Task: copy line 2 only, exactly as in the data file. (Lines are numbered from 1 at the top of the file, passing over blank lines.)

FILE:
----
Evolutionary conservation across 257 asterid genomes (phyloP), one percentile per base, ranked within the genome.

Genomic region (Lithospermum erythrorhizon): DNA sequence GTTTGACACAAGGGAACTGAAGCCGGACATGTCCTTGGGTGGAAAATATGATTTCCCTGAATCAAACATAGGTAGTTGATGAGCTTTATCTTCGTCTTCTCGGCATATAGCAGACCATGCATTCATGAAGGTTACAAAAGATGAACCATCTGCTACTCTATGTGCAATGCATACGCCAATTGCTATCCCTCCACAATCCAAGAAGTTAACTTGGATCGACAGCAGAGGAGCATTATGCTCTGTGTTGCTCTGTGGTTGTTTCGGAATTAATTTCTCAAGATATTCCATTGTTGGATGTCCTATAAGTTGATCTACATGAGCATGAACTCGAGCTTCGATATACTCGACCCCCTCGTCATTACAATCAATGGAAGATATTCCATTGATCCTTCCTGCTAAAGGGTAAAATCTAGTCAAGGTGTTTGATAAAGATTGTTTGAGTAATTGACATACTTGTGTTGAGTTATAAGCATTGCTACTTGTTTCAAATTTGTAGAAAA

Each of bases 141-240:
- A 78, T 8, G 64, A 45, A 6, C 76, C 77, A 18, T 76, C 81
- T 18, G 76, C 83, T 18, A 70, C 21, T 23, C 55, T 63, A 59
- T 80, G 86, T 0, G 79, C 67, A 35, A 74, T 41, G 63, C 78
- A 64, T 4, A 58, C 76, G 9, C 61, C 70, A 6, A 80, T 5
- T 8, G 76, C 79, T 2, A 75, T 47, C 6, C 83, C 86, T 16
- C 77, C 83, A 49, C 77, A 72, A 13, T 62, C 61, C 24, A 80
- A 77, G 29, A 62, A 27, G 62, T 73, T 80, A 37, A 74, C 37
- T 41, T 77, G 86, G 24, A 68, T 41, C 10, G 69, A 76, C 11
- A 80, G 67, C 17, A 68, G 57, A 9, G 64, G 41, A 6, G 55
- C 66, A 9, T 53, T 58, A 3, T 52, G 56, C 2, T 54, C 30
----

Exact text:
Genomic region (Lithospermum erythrorhizon): DNA sequence GTTTGACACAAGGGAACTGAAGCCGGACATGTCCTTGGGTGGAAAATATGATTTCCCTGAATCAAACATAGGTAGTTGATGAGCTTTATCTTCGTCTTCTCGGCATATAGCAGACCATGCATTCATGAAGGTTACAAAAGATGAACCATCTGCTACTCTATGTGCAATGCATACGCCAATTGCTATCCCTCCACAATCCAAGAAGTTAACTTGGATCGACAGCAGAGGAGCATTATGCTCTGTGTTGCTCTGTGGTTGTTTCGGAATTAATTTCTCAAGATATTCCATTGTTGGATGTCCTATAAGTTGATCTACATGAGCATGAACTCGAGCTTCGATATACTCGACCCCCTCGTCATTACAATCAATGGAAGATATTCCATTGATCCTTCCTGCTAAAGGGTAAAATCTAGTCAAGGTGTTTGATAAAGATTGTTTGAGTAATTGACATACTTGTGTTGAGTTATAAGCATTGCTACTTGTTTCAAATTTGTAGAAAA